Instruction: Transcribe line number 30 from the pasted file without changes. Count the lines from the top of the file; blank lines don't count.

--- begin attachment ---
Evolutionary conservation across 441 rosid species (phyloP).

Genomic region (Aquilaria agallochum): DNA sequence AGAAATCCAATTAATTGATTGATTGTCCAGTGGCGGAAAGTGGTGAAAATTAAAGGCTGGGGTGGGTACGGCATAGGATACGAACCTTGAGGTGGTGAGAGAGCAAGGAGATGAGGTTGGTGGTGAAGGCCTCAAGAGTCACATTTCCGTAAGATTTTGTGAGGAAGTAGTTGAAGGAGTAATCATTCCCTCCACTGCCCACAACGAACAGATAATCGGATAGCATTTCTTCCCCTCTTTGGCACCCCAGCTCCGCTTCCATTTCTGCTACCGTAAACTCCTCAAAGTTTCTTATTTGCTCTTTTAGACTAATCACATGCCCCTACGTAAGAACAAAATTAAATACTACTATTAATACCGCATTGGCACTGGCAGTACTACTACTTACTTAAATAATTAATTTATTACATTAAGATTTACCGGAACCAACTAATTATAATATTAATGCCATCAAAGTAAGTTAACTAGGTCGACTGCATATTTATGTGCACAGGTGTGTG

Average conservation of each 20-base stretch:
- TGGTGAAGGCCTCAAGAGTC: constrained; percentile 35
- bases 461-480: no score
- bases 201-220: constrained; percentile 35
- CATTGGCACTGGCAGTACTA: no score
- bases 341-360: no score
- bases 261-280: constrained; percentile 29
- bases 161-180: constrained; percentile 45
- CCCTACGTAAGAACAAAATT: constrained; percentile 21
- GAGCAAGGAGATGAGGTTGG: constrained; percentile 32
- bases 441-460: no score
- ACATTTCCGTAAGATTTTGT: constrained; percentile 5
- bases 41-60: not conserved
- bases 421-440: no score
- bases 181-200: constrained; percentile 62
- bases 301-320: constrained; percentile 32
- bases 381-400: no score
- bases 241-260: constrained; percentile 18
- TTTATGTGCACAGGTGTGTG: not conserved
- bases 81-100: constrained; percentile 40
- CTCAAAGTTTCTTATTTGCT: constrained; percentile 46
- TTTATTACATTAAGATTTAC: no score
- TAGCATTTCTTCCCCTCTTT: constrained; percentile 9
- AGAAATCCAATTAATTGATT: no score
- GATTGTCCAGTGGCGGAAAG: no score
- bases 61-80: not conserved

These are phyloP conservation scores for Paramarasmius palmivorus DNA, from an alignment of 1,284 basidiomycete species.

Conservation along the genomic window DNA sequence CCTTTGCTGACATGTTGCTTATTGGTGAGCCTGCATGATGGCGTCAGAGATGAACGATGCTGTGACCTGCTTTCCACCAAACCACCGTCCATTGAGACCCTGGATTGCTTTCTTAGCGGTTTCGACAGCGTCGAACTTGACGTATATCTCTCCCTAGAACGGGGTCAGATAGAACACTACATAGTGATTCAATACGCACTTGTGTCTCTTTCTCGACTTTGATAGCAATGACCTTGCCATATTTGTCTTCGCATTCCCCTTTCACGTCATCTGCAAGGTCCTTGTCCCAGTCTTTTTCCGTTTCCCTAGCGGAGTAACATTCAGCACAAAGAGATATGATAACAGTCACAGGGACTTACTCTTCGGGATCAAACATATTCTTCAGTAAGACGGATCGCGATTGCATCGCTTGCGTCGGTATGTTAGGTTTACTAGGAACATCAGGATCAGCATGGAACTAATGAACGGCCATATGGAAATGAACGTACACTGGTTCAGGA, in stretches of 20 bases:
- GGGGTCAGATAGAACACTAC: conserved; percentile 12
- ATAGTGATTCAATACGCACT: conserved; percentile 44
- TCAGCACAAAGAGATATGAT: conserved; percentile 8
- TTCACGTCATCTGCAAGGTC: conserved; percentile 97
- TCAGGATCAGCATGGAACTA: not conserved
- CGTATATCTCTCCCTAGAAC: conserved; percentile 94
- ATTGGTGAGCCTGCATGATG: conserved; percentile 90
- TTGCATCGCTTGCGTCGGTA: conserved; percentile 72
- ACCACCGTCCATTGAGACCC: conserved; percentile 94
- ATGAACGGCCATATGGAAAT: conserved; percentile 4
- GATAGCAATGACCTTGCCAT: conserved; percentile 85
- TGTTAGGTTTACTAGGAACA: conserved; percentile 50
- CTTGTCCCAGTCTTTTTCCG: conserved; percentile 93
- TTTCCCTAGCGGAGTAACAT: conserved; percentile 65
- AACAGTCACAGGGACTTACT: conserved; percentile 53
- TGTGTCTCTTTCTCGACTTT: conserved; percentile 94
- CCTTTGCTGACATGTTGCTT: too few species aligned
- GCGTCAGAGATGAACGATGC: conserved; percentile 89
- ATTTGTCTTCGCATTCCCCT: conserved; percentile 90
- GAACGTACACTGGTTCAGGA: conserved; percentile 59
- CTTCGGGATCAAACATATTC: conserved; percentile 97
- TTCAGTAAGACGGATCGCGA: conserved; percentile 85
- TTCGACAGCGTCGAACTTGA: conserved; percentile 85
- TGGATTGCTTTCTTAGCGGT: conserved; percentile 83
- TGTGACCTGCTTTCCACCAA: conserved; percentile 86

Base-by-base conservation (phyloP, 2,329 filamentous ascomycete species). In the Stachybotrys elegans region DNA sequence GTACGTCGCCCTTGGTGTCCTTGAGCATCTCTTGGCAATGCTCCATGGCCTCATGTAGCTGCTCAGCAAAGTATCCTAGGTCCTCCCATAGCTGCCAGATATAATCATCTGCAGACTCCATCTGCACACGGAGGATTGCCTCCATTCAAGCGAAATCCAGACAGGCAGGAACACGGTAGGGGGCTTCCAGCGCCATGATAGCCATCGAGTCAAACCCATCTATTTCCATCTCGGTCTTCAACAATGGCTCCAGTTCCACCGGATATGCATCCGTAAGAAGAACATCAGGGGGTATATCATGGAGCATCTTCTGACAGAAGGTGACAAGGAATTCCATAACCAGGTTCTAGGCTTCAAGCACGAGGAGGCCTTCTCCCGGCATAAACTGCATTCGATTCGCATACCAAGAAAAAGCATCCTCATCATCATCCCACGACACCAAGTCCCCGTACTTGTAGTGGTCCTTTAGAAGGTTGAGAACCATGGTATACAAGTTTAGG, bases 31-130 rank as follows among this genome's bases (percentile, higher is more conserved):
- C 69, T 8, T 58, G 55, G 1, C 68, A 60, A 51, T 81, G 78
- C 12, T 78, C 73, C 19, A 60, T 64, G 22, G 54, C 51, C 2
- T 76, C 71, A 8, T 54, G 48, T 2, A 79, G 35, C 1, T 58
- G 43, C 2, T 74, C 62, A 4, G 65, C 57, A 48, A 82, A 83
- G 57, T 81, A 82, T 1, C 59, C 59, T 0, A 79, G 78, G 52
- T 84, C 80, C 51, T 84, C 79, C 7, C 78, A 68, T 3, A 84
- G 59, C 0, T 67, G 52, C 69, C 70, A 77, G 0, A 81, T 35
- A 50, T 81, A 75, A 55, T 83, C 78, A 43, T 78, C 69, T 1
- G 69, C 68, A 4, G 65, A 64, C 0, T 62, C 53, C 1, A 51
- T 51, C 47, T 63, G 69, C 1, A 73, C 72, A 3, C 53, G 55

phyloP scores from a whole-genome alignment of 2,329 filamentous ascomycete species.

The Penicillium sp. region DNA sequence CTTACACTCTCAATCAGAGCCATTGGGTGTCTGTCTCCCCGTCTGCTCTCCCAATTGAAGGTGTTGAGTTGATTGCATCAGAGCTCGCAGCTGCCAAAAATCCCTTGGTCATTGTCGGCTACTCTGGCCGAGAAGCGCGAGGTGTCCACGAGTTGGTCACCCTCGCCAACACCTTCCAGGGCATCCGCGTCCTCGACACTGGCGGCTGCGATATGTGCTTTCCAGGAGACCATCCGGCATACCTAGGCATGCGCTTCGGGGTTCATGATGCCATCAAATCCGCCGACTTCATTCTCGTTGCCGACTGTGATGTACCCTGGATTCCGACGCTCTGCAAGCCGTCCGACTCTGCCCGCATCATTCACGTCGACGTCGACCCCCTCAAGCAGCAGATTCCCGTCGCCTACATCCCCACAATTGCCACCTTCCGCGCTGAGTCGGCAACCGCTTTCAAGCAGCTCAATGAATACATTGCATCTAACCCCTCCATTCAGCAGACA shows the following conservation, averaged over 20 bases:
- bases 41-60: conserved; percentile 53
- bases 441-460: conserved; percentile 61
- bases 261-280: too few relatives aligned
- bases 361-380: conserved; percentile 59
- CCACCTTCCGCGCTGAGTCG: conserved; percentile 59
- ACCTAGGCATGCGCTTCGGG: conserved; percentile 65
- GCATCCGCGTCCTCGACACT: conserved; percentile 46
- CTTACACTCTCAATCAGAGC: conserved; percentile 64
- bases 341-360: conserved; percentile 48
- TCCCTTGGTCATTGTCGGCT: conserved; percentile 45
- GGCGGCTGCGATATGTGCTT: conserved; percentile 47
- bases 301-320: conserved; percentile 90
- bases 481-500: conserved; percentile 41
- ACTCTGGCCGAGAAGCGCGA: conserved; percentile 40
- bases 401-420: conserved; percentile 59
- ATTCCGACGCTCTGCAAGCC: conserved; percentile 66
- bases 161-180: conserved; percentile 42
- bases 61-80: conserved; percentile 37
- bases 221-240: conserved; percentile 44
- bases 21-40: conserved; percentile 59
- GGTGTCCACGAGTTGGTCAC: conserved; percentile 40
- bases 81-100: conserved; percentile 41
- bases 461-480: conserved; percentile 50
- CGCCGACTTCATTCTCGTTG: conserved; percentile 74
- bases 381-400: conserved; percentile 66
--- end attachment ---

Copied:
Conservation along the genomic window DNA sequence CCTTTGCTGACATGTTGCTTATTGGTGAGCCTGCATGATGGCGTCAGAGATGAACGATGCTGTGACCTGCTTTCCACCAAACCACCGTCCATTGAGACCCTGGATTGCTTTCTTAGCGGTTTCGACAGCGTCGAACTTGACGTATATCTCTCCCTAGAACGGGGTCAGATAGAACACTACATAGTGATTCAATACGCACTTGTGTCTCTTTCTCGACTTTGATAGCAATGACCTTGCCATATTTGTCTTCGCATTCCCCTTTCACGTCATCTGCAAGGTCCTTGTCCCAGTCTTTTTCCGTTTCCCTAGCGGAGTAACATTCAGCACAAAGAGATATGATAACAGTCACAGGGACTTACTCTTCGGGATCAAACATATTCTTCAGTAAGACGGATCGCGATTGCATCGCTTGCGTCGGTATGTTAGGTTTACTAGGAACATCAGGATCAGCATGGAACTAATGAACGGCCATATGGAAATGAACGTACACTGGTTCAGGA, in stretches of 20 bases: